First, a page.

The Philippine Institute of Volcanology and Seismology (Phivolcs) has monitored more earthquakes in Taal Volcano and Mt. Pinatubo in the last 24 hours.
In separate bulletins issued on Monday, May 17, Phivolcs said Taal Volcano has 82 earthquakes, including 15 low-frequency earthquakes and 67 tremor events having durations of one to six minutes, and low-level background tremor that has persisted since April 8.
Meanwhile, Pinatubo Volcano’s monitoring network recorded 42 earthquakes during its 24-hour observation period.
Taal’s sulfur dioxide emission increases
Its main crater showed a “weak” emission of steam-laden plumes from fumaroles or gas vents that rose 40 meters, Phivolcs said.
Taal Volcano’s sulfur dioxide emission also increased to 3,758 tonnes per day as recorded on Sunday, May 16, from an average of 2,546 tonnes per day on Saturday, May 15.
Meanwhile, temperature highs of 71.8 degrees Celsius and pH of 1.59 were last measured from the main crater lake on March 4 and Feb. 12, 2021, respectively.
Phivolcs added that ground deformation parameters continued to indicate a “very slow and steady inflation and expansion of the Taal region that began after the January 2020 eruption.”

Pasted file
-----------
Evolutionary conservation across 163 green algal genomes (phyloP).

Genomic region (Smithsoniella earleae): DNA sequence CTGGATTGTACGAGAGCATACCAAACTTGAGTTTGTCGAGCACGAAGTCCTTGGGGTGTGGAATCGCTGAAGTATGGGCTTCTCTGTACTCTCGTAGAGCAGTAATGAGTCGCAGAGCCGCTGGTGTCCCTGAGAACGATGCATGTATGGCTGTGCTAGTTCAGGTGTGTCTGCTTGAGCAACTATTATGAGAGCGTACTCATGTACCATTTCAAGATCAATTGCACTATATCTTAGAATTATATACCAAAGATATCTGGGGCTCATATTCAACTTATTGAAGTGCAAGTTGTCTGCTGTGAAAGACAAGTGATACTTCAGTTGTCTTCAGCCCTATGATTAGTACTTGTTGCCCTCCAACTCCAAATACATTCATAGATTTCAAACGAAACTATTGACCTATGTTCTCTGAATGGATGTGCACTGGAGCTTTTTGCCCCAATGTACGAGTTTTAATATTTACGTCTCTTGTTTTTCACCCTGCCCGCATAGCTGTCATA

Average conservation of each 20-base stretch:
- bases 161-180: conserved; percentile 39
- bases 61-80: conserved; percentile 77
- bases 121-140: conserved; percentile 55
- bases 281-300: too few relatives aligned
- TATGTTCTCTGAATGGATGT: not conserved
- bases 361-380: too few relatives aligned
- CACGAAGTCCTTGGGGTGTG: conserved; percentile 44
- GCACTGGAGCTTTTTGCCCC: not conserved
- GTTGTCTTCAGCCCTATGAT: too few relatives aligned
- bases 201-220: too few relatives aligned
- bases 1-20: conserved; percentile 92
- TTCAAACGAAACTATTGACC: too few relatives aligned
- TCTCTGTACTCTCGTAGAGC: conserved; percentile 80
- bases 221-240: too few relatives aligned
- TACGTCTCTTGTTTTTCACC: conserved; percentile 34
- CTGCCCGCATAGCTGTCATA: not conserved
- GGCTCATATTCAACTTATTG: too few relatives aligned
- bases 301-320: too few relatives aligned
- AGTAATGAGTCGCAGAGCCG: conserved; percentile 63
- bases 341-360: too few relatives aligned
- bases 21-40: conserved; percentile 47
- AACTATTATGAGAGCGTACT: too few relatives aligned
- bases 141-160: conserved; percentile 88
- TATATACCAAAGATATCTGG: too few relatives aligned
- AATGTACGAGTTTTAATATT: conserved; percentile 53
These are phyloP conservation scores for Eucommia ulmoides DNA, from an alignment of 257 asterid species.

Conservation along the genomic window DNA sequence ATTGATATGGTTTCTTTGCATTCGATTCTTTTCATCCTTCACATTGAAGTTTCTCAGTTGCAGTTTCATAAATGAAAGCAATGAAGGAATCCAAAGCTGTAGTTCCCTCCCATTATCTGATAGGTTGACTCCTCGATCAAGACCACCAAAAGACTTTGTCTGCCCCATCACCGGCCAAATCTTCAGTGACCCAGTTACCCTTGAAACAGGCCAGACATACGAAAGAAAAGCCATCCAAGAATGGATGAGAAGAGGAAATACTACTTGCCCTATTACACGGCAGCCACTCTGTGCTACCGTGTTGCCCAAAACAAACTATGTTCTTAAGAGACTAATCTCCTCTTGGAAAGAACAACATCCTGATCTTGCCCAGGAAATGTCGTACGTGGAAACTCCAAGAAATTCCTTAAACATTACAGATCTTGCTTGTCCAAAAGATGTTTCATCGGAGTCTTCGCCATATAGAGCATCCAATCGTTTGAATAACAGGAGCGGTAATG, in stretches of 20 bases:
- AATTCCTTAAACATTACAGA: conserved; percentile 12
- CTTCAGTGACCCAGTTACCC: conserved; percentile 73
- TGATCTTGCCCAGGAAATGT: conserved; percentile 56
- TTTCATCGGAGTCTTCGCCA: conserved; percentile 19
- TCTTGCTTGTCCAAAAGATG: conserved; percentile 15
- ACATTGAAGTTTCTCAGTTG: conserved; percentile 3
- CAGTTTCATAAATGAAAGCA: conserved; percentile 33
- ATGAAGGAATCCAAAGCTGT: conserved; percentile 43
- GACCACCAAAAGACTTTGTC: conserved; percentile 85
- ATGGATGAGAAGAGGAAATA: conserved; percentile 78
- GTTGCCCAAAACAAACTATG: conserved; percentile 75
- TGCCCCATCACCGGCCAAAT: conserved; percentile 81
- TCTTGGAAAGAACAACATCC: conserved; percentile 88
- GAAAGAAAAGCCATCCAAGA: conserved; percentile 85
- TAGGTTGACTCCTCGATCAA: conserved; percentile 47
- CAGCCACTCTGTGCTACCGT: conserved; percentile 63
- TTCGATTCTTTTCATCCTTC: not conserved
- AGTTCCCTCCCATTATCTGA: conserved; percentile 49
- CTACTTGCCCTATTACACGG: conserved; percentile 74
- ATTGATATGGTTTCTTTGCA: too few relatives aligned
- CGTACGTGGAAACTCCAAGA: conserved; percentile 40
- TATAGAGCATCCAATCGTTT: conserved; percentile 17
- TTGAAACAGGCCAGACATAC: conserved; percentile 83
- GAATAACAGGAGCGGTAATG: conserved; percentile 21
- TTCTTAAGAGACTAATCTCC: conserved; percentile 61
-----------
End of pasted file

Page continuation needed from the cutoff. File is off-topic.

“These parameters indicate persistent magmatic activity at shallow depths beneath the edifice,” it said.
“Alert Level 2 (increased unrest) is currently maintained over Taal Volcano,” Phivolcs pointed out.
The restive volcano in Batangas has been under Alert Level 2 since March 9, 2021.
“Sudden steam-driven or phreatic explosions, volcanic earthquakes, minor ashfall, and lethal accumulations or expulsions of volcanic gas can occur and threaten areas within and around TVI (Taal Volcano Island),” Phivolcs pointed out.
It warned the public from entering the volcano island, which is a permanent danger zone, especially the vicinities of the main crater and Daang Kastila fissure.
Occupancy and boating on Taal Lake should also be strictly prohibited, Phivolcs added.
Local government units were advised to continuously assess and strengthen the preparedness of previously evacuated barangays around Taal Lake in case of renewed unrest.
Civil aviation authorities were also asked to advise pilots to avoid flying close to the volcano as airborne ash and ballistic fragments from explosions and wind-remobilized ash may pose hazards to aircraft.
Mt. Pinatubo still under Alert Level 1
Phivolcs said Mt. Pinatubo remains under “abnormal” condition, which means that there is low-level unrest that may be related to tectonic processes beneath its edifice.
Its status was raised to Alert Level 1 on March 4, 2021.
However, Phivolcs pointed out that no imminent eruption is foreseen.
“Entry into the Pinatubo Crater area must be conducted with extreme caution and should be avoided if possible,” Phivolcs advised.
Communities and local government units surrounding Pinatubo were also reminded to be always prepared for both earthquake and volcanic hazards and to review, prepare and strengthen their contingency, emergency, and other disaster preparedness plans.